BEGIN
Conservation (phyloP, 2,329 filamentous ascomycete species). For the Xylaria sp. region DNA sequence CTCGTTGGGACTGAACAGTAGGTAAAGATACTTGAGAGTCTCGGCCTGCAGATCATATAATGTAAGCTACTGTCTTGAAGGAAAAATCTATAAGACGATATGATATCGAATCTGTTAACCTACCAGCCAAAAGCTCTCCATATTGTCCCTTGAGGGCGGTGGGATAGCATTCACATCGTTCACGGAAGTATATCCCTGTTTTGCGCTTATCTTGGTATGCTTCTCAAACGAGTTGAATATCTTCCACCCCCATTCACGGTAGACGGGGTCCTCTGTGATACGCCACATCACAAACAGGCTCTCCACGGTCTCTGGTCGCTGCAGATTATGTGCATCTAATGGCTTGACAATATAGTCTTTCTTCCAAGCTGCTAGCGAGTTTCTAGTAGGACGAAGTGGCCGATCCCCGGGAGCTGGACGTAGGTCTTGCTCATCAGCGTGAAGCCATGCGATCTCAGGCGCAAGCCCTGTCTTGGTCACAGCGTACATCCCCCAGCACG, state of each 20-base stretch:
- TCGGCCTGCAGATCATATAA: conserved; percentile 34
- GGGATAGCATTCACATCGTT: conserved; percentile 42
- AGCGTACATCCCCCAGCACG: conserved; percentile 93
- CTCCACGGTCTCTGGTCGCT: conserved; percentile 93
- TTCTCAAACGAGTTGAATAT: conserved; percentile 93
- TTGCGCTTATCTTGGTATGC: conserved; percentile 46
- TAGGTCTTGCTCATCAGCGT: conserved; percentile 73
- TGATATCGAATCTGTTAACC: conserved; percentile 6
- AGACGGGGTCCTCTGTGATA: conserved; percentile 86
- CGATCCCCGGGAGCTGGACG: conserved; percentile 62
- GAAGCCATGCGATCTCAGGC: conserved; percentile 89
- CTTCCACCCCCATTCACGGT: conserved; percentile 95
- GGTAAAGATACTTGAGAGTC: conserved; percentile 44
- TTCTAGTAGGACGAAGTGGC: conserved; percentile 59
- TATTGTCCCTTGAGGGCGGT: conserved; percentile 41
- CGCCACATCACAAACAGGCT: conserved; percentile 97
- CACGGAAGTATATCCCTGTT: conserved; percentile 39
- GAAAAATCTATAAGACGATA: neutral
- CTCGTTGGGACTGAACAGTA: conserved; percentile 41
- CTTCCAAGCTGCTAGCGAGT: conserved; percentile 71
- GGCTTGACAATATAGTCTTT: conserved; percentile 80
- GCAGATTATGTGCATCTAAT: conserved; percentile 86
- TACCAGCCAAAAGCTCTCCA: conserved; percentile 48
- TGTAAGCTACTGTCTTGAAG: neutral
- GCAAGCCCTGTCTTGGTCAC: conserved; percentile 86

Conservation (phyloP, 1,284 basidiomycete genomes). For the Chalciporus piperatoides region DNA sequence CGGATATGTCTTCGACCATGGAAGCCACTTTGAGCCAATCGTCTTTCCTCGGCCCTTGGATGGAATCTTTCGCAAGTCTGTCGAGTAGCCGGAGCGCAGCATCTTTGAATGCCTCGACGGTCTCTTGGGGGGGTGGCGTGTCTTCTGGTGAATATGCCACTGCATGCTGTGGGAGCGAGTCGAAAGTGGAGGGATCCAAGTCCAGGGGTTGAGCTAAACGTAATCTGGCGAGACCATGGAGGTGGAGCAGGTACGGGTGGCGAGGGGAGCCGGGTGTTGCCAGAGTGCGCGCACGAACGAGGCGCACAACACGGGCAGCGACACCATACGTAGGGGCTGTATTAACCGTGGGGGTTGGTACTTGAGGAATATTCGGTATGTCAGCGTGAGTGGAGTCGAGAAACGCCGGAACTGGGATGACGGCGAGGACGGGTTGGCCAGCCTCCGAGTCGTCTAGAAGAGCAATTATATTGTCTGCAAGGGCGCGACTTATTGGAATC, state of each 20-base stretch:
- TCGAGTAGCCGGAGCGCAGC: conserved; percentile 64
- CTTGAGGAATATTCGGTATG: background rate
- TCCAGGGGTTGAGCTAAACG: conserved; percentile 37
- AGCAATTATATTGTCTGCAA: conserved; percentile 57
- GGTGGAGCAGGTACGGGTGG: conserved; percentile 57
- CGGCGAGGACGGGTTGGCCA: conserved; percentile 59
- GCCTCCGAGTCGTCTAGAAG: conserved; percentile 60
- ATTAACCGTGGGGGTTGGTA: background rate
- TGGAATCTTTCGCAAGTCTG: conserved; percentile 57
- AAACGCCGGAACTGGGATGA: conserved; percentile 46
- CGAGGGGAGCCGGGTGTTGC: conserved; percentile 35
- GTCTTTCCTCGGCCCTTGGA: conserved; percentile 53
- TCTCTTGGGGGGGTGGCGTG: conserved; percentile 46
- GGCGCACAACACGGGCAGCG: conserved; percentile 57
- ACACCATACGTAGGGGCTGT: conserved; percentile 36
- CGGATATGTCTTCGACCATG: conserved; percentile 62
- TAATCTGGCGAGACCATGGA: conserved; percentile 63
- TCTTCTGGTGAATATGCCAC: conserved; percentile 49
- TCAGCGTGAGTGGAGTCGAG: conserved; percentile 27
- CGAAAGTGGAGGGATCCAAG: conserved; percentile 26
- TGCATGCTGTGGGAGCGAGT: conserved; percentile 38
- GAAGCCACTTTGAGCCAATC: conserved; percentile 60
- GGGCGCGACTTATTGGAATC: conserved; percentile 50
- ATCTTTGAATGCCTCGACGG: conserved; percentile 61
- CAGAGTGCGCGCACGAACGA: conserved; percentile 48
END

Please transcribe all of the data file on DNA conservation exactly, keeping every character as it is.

Conservation (phyloP, 2,329 filamentous ascomycete species). For the Xylaria sp. region DNA sequence CTCGTTGGGACTGAACAGTAGGTAAAGATACTTGAGAGTCTCGGCCTGCAGATCATATAATGTAAGCTACTGTCTTGAAGGAAAAATCTATAAGACGATATGATATCGAATCTGTTAACCTACCAGCCAAAAGCTCTCCATATTGTCCCTTGAGGGCGGTGGGATAGCATTCACATCGTTCACGGAAGTATATCCCTGTTTTGCGCTTATCTTGGTATGCTTCTCAAACGAGTTGAATATCTTCCACCCCCATTCACGGTAGACGGGGTCCTCTGTGATACGCCACATCACAAACAGGCTCTCCACGGTCTCTGGTCGCTGCAGATTATGTGCATCTAATGGCTTGACAATATAGTCTTTCTTCCAAGCTGCTAGCGAGTTTCTAGTAGGACGAAGTGGCCGATCCCCGGGAGCTGGACGTAGGTCTTGCTCATCAGCGTGAAGCCATGCGATCTCAGGCGCAAGCCCTGTCTTGGTCACAGCGTACATCCCCCAGCACG, state of each 20-base stretch:
- TCGGCCTGCAGATCATATAA: conserved; percentile 34
- GGGATAGCATTCACATCGTT: conserved; percentile 42
- AGCGTACATCCCCCAGCACG: conserved; percentile 93
- CTCCACGGTCTCTGGTCGCT: conserved; percentile 93
- TTCTCAAACGAGTTGAATAT: conserved; percentile 93
- TTGCGCTTATCTTGGTATGC: conserved; percentile 46
- TAGGTCTTGCTCATCAGCGT: conserved; percentile 73
- TGATATCGAATCTGTTAACC: conserved; percentile 6
- AGACGGGGTCCTCTGTGATA: conserved; percentile 86
- CGATCCCCGGGAGCTGGACG: conserved; percentile 62
- GAAGCCATGCGATCTCAGGC: conserved; percentile 89
- CTTCCACCCCCATTCACGGT: conserved; percentile 95
- GGTAAAGATACTTGAGAGTC: conserved; percentile 44
- TTCTAGTAGGACGAAGTGGC: conserved; percentile 59
- TATTGTCCCTTGAGGGCGGT: conserved; percentile 41
- CGCCACATCACAAACAGGCT: conserved; percentile 97
- CACGGAAGTATATCCCTGTT: conserved; percentile 39
- GAAAAATCTATAAGACGATA: neutral
- CTCGTTGGGACTGAACAGTA: conserved; percentile 41
- CTTCCAAGCTGCTAGCGAGT: conserved; percentile 71
- GGCTTGACAATATAGTCTTT: conserved; percentile 80
- GCAGATTATGTGCATCTAAT: conserved; percentile 86
- TACCAGCCAAAAGCTCTCCA: conserved; percentile 48
- TGTAAGCTACTGTCTTGAAG: neutral
- GCAAGCCCTGTCTTGGTCAC: conserved; percentile 86

Conservation (phyloP, 1,284 basidiomycete genomes). For the Chalciporus piperatoides region DNA sequence CGGATATGTCTTCGACCATGGAAGCCACTTTGAGCCAATCGTCTTTCCTCGGCCCTTGGATGGAATCTTTCGCAAGTCTGTCGAGTAGCCGGAGCGCAGCATCTTTGAATGCCTCGACGGTCTCTTGGGGGGGTGGCGTGTCTTCTGGTGAATATGCCACTGCATGCTGTGGGAGCGAGTCGAAAGTGGAGGGATCCAAGTCCAGGGGTTGAGCTAAACGTAATCTGGCGAGACCATGGAGGTGGAGCAGGTACGGGTGGCGAGGGGAGCCGGGTGTTGCCAGAGTGCGCGCACGAACGAGGCGCACAACACGGGCAGCGACACCATACGTAGGGGCTGTATTAACCGTGGGGGTTGGTACTTGAGGAATATTCGGTATGTCAGCGTGAGTGGAGTCGAGAAACGCCGGAACTGGGATGACGGCGAGGACGGGTTGGCCAGCCTCCGAGTCGTCTAGAAGAGCAATTATATTGTCTGCAAGGGCGCGACTTATTGGAATC, state of each 20-base stretch:
- TCGAGTAGCCGGAGCGCAGC: conserved; percentile 64
- CTTGAGGAATATTCGGTATG: background rate
- TCCAGGGGTTGAGCTAAACG: conserved; percentile 37
- AGCAATTATATTGTCTGCAA: conserved; percentile 57
- GGTGGAGCAGGTACGGGTGG: conserved; percentile 57
- CGGCGAGGACGGGTTGGCCA: conserved; percentile 59
- GCCTCCGAGTCGTCTAGAAG: conserved; percentile 60
- ATTAACCGTGGGGGTTGGTA: background rate
- TGGAATCTTTCGCAAGTCTG: conserved; percentile 57
- AAACGCCGGAACTGGGATGA: conserved; percentile 46
- CGAGGGGAGCCGGGTGTTGC: conserved; percentile 35
- GTCTTTCCTCGGCCCTTGGA: conserved; percentile 53
- TCTCTTGGGGGGGTGGCGTG: conserved; percentile 46
- GGCGCACAACACGGGCAGCG: conserved; percentile 57
- ACACCATACGTAGGGGCTGT: conserved; percentile 36
- CGGATATGTCTTCGACCATG: conserved; percentile 62
- TAATCTGGCGAGACCATGGA: conserved; percentile 63
- TCTTCTGGTGAATATGCCAC: conserved; percentile 49
- TCAGCGTGAGTGGAGTCGAG: conserved; percentile 27
- CGAAAGTGGAGGGATCCAAG: conserved; percentile 26
- TGCATGCTGTGGGAGCGAGT: conserved; percentile 38
- GAAGCCACTTTGAGCCAATC: conserved; percentile 60
- GGGCGCGACTTATTGGAATC: conserved; percentile 50
- ATCTTTGAATGCCTCGACGG: conserved; percentile 61
- CAGAGTGCGCGCACGAACGA: conserved; percentile 48